GRANITE MAGNETIC TYPES : A REVIEW AND IMPLICATIONS FOR AMS STUDIES
The early classification in Ilmenite- and Magnetite-series led to the distinction between paramagnetic types with K < 250.10-6 SI and ferromagnetic types with K > 250.10-6 SI. This dichotomy has the disadvantage of blurring the source of K, particularly when K originates in part from ferrimagnetic trace amounts. We define a new ferromagnetic index Ncferro as the ratio c ferro / c bulk. A granite is ferromagnetic when Ncferro > 0.5 and paramagnetic when Ncferro < 0.5. The new typology reviews > 70 case studies of granites of different ages, compositions and settings. Three tests, using rock chemistry, thermomagnetic and hysteresis properties are sufficient to identify the dominant magnetic susceptibility carrier. Seven main types of granites are defined by their magnetic and mineralogical features.
Ferromagnetic granites are the most common in Archean and Proterozoic terranes. Paramagnetic granites are more important in Caledonian orogens and dominate Variscan orogens. Cretaceous and younger subduction-related batholiths display two granite belts with oxidized (Mt) and reduced (Ilm) types. It has been suggested that organic material subducted in the trench contributed to the oxygen fugacity control. I-type, H-type, A-type and some S-type granites are mostly ferromagnetic. Paramagnetic granites correspond closely to peraluminous and reduced calc-alkaline compositions and, in rare cases, to reduced A-type granites.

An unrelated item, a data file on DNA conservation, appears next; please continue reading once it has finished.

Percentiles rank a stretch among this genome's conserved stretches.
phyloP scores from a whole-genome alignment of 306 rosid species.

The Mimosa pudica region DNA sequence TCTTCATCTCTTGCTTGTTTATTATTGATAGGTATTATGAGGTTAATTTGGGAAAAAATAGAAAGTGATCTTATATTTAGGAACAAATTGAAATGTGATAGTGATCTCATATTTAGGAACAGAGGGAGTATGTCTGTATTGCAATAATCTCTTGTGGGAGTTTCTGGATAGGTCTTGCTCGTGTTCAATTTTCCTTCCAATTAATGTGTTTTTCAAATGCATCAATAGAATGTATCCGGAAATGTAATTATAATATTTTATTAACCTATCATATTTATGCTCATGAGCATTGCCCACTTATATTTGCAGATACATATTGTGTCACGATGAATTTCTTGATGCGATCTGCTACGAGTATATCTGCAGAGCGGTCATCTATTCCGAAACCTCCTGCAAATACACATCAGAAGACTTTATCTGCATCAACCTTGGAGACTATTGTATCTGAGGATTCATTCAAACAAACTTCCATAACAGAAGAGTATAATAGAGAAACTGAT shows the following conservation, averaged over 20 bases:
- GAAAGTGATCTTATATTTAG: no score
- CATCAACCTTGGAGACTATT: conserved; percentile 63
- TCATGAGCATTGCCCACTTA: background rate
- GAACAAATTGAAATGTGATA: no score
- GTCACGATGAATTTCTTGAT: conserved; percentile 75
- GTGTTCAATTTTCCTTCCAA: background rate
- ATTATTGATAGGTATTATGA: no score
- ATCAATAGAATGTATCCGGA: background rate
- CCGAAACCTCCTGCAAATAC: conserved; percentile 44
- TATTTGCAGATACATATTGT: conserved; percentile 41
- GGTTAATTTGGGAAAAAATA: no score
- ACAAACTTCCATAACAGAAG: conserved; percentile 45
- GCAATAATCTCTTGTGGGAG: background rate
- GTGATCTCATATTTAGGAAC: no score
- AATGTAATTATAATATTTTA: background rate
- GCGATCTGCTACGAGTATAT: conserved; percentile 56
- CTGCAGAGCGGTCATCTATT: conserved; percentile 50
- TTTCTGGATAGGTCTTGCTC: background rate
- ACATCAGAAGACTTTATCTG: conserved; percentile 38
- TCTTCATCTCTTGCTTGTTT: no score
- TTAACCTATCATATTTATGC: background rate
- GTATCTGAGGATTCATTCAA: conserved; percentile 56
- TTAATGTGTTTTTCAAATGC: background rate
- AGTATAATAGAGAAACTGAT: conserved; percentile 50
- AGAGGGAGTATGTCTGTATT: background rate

The significance of AMS data is ambiguous when magnetite inclusions occur within mafic silicates or when AMS carriers crystallize interstitially in the matrix.